• Reuters


Volvo Trucks plans to share battery technology across its brands to tame development and production costs for the crucial but expensive component.

As automakers face growing costs to develop lower-emission vehicles and automated driving capabilities, Volvo Trucks, owned by Sweden’s Volvo AB, said Monday it “absolutely” makes sense for its brands — which include Japan’s UD Trucks and Mack Trucks in the United States — to share battery technology.

“We’re really striving to reuse a lot when it comes to expensive components, which are expensive when it comes to development and production costs … not only between the truck brands, but also the bus brands and construction equipment,” Lars Stenqvist, chief technology officer at Volvo Group Trucks Technology, said in an interview.

“The benefit of the group is that we can get high volumes when we reuse components across the group.”

UD Trucks said it plans to launch an electric version of its Quon heavy-duty truck around 2020, after Volvo Trucks announced earlier this month it will launch medium-duty electric trucks designed for deliveries and refuse collection in Europe in 2019.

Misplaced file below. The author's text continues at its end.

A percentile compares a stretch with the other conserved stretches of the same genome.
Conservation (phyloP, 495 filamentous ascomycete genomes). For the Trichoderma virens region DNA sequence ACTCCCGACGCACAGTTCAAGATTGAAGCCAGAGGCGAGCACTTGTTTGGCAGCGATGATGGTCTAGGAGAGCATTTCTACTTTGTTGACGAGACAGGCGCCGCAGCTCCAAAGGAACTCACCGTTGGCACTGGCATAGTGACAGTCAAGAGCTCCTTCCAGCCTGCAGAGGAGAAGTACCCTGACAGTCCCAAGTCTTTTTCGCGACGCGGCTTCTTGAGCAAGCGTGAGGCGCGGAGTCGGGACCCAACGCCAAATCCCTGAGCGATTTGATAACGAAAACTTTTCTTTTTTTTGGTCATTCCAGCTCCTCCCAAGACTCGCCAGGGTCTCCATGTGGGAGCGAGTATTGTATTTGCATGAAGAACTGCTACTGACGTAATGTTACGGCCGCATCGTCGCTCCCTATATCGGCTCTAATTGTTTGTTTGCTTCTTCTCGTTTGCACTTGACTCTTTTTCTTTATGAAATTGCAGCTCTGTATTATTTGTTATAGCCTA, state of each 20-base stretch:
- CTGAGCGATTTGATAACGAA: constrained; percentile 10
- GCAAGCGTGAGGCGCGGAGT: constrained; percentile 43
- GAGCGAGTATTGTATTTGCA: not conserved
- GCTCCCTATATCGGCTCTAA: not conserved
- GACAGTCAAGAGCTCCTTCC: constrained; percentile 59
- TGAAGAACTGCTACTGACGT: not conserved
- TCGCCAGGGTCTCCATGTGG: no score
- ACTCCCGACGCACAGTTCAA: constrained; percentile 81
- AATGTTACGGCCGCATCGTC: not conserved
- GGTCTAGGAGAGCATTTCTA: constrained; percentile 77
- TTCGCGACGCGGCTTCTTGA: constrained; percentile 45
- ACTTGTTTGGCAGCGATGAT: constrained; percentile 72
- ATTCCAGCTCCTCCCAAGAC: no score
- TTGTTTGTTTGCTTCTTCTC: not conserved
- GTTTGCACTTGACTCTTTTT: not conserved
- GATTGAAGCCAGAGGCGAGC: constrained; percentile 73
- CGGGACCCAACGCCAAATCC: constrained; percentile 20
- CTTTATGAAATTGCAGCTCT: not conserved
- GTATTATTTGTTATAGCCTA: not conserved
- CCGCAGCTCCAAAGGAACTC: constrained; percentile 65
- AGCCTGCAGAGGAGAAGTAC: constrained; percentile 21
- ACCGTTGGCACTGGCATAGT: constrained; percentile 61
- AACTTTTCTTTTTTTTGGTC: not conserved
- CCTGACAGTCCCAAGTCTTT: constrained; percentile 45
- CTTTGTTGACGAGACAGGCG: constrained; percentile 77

“Since we share technologies and platforms, it won’t be difficult for us to do this,” Douglas Nakano, senior vice president of UD Trucks Technology, said during the same interview. “Technologically speaking, we are ready.”

Daimler-owned Mitsubishi Fuso began selling an electric version of its Canter delivery trucks in Japan and the United States last year, expanding into Europe earlier this year, while Volkswagen AG’s truck division has said it plans to launch a medium-duty truck in North America by late 2019.

New technologies that have been disrupting the traditional auto industry are also affecting the truck and heavy equipment industry, as electric carmaker Tesla Inc. is expanding into electric trucks, announcing last year it plans to start producing a heavy-duty model by 2019.

To stay competitive, a growing number of automakers are trying to reduce development costs by leveraging scale, with the truck units of Volkswagen and Toyota Motor Corp. announcing earlier this month that they were forming an alliance.